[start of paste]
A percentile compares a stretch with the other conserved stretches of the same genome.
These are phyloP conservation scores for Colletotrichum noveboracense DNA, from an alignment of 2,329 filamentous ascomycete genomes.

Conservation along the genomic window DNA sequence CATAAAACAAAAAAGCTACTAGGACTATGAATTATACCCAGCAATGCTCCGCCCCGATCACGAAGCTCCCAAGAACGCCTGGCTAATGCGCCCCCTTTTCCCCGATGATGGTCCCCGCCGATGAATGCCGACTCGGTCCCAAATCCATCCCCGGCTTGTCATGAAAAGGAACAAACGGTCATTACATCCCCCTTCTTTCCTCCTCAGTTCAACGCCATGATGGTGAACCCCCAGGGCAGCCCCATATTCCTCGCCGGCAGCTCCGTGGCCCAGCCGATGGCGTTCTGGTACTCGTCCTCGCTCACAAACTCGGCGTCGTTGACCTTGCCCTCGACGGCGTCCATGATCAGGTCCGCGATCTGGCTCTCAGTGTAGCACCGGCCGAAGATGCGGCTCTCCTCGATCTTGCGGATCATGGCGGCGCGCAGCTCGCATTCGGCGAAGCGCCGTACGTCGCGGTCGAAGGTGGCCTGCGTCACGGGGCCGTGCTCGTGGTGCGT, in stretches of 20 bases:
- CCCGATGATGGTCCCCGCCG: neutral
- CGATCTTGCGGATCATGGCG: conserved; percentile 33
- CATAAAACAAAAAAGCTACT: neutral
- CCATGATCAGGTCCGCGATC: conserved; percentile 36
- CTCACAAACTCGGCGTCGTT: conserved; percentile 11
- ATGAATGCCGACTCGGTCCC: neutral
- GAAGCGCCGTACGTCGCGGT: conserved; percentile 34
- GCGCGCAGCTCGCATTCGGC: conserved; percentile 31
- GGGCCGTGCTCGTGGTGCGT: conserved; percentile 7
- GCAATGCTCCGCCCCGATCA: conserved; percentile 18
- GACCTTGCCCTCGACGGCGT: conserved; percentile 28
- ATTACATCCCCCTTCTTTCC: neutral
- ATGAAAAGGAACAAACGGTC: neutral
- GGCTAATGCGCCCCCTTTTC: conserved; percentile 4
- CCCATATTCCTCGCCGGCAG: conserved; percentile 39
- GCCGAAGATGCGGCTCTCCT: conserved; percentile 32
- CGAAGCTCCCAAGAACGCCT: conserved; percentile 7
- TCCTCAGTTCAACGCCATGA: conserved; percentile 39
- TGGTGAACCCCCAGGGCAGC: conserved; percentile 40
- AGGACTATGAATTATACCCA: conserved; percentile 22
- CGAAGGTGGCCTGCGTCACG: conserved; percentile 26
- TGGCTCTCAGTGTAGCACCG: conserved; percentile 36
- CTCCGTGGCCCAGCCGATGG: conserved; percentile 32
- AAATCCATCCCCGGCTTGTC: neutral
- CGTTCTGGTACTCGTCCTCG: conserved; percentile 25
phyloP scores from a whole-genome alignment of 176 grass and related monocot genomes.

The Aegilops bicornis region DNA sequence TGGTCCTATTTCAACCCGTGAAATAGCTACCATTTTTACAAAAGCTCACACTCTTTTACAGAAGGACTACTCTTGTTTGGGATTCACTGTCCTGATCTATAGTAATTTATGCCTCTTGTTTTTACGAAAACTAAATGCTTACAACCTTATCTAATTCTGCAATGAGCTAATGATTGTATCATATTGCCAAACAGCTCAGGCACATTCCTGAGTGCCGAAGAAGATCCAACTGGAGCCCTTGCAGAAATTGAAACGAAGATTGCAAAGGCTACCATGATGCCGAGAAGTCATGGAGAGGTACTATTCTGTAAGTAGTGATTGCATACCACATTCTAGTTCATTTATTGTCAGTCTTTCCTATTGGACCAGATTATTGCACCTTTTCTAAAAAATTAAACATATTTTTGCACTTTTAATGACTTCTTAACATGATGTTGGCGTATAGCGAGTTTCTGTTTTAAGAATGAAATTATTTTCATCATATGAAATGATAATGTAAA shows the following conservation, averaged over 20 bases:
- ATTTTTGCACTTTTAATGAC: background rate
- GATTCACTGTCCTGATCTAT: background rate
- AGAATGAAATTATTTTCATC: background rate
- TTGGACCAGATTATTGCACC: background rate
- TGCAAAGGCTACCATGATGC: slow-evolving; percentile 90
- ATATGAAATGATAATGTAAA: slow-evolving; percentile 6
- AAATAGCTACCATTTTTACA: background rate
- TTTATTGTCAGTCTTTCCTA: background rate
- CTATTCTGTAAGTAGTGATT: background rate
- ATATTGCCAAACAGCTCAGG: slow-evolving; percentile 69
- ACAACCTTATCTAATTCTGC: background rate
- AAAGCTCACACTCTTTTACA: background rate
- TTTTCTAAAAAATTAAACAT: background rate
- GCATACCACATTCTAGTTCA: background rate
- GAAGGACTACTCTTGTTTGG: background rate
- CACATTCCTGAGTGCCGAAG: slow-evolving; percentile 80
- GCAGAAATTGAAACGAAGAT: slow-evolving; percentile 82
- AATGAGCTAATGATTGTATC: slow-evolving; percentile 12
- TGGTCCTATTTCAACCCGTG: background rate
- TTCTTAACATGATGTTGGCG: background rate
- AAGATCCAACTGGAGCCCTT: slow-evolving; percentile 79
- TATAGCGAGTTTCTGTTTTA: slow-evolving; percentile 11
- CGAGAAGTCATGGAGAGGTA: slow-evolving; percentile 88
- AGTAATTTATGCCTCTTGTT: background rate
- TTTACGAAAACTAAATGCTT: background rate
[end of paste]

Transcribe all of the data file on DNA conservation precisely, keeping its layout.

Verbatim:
A percentile compares a stretch with the other conserved stretches of the same genome.
These are phyloP conservation scores for Colletotrichum noveboracense DNA, from an alignment of 2,329 filamentous ascomycete genomes.

Conservation along the genomic window DNA sequence CATAAAACAAAAAAGCTACTAGGACTATGAATTATACCCAGCAATGCTCCGCCCCGATCACGAAGCTCCCAAGAACGCCTGGCTAATGCGCCCCCTTTTCCCCGATGATGGTCCCCGCCGATGAATGCCGACTCGGTCCCAAATCCATCCCCGGCTTGTCATGAAAAGGAACAAACGGTCATTACATCCCCCTTCTTTCCTCCTCAGTTCAACGCCATGATGGTGAACCCCCAGGGCAGCCCCATATTCCTCGCCGGCAGCTCCGTGGCCCAGCCGATGGCGTTCTGGTACTCGTCCTCGCTCACAAACTCGGCGTCGTTGACCTTGCCCTCGACGGCGTCCATGATCAGGTCCGCGATCTGGCTCTCAGTGTAGCACCGGCCGAAGATGCGGCTCTCCTCGATCTTGCGGATCATGGCGGCGCGCAGCTCGCATTCGGCGAAGCGCCGTACGTCGCGGTCGAAGGTGGCCTGCGTCACGGGGCCGTGCTCGTGGTGCGT, in stretches of 20 bases:
- CCCGATGATGGTCCCCGCCG: neutral
- CGATCTTGCGGATCATGGCG: conserved; percentile 33
- CATAAAACAAAAAAGCTACT: neutral
- CCATGATCAGGTCCGCGATC: conserved; percentile 36
- CTCACAAACTCGGCGTCGTT: conserved; percentile 11
- ATGAATGCCGACTCGGTCCC: neutral
- GAAGCGCCGTACGTCGCGGT: conserved; percentile 34
- GCGCGCAGCTCGCATTCGGC: conserved; percentile 31
- GGGCCGTGCTCGTGGTGCGT: conserved; percentile 7
- GCAATGCTCCGCCCCGATCA: conserved; percentile 18
- GACCTTGCCCTCGACGGCGT: conserved; percentile 28
- ATTACATCCCCCTTCTTTCC: neutral
- ATGAAAAGGAACAAACGGTC: neutral
- GGCTAATGCGCCCCCTTTTC: conserved; percentile 4
- CCCATATTCCTCGCCGGCAG: conserved; percentile 39
- GCCGAAGATGCGGCTCTCCT: conserved; percentile 32
- CGAAGCTCCCAAGAACGCCT: conserved; percentile 7
- TCCTCAGTTCAACGCCATGA: conserved; percentile 39
- TGGTGAACCCCCAGGGCAGC: conserved; percentile 40
- AGGACTATGAATTATACCCA: conserved; percentile 22
- CGAAGGTGGCCTGCGTCACG: conserved; percentile 26
- TGGCTCTCAGTGTAGCACCG: conserved; percentile 36
- CTCCGTGGCCCAGCCGATGG: conserved; percentile 32
- AAATCCATCCCCGGCTTGTC: neutral
- CGTTCTGGTACTCGTCCTCG: conserved; percentile 25
phyloP scores from a whole-genome alignment of 176 grass and related monocot genomes.

The Aegilops bicornis region DNA sequence TGGTCCTATTTCAACCCGTGAAATAGCTACCATTTTTACAAAAGCTCACACTCTTTTACAGAAGGACTACTCTTGTTTGGGATTCACTGTCCTGATCTATAGTAATTTATGCCTCTTGTTTTTACGAAAACTAAATGCTTACAACCTTATCTAATTCTGCAATGAGCTAATGATTGTATCATATTGCCAAACAGCTCAGGCACATTCCTGAGTGCCGAAGAAGATCCAACTGGAGCCCTTGCAGAAATTGAAACGAAGATTGCAAAGGCTACCATGATGCCGAGAAGTCATGGAGAGGTACTATTCTGTAAGTAGTGATTGCATACCACATTCTAGTTCATTTATTGTCAGTCTTTCCTATTGGACCAGATTATTGCACCTTTTCTAAAAAATTAAACATATTTTTGCACTTTTAATGACTTCTTAACATGATGTTGGCGTATAGCGAGTTTCTGTTTTAAGAATGAAATTATTTTCATCATATGAAATGATAATGTAAA shows the following conservation, averaged over 20 bases:
- ATTTTTGCACTTTTAATGAC: background rate
- GATTCACTGTCCTGATCTAT: background rate
- AGAATGAAATTATTTTCATC: background rate
- TTGGACCAGATTATTGCACC: background rate
- TGCAAAGGCTACCATGATGC: slow-evolving; percentile 90
- ATATGAAATGATAATGTAAA: slow-evolving; percentile 6
- AAATAGCTACCATTTTTACA: background rate
- TTTATTGTCAGTCTTTCCTA: background rate
- CTATTCTGTAAGTAGTGATT: background rate
- ATATTGCCAAACAGCTCAGG: slow-evolving; percentile 69
- ACAACCTTATCTAATTCTGC: background rate
- AAAGCTCACACTCTTTTACA: background rate
- TTTTCTAAAAAATTAAACAT: background rate
- GCATACCACATTCTAGTTCA: background rate
- GAAGGACTACTCTTGTTTGG: background rate
- CACATTCCTGAGTGCCGAAG: slow-evolving; percentile 80
- GCAGAAATTGAAACGAAGAT: slow-evolving; percentile 82
- AATGAGCTAATGATTGTATC: slow-evolving; percentile 12
- TGGTCCTATTTCAACCCGTG: background rate
- TTCTTAACATGATGTTGGCG: background rate
- AAGATCCAACTGGAGCCCTT: slow-evolving; percentile 79
- TATAGCGAGTTTCTGTTTTA: slow-evolving; percentile 11
- CGAGAAGTCATGGAGAGGTA: slow-evolving; percentile 88
- AGTAATTTATGCCTCTTGTT: background rate
- TTTACGAAAACTAAATGCTT: background rate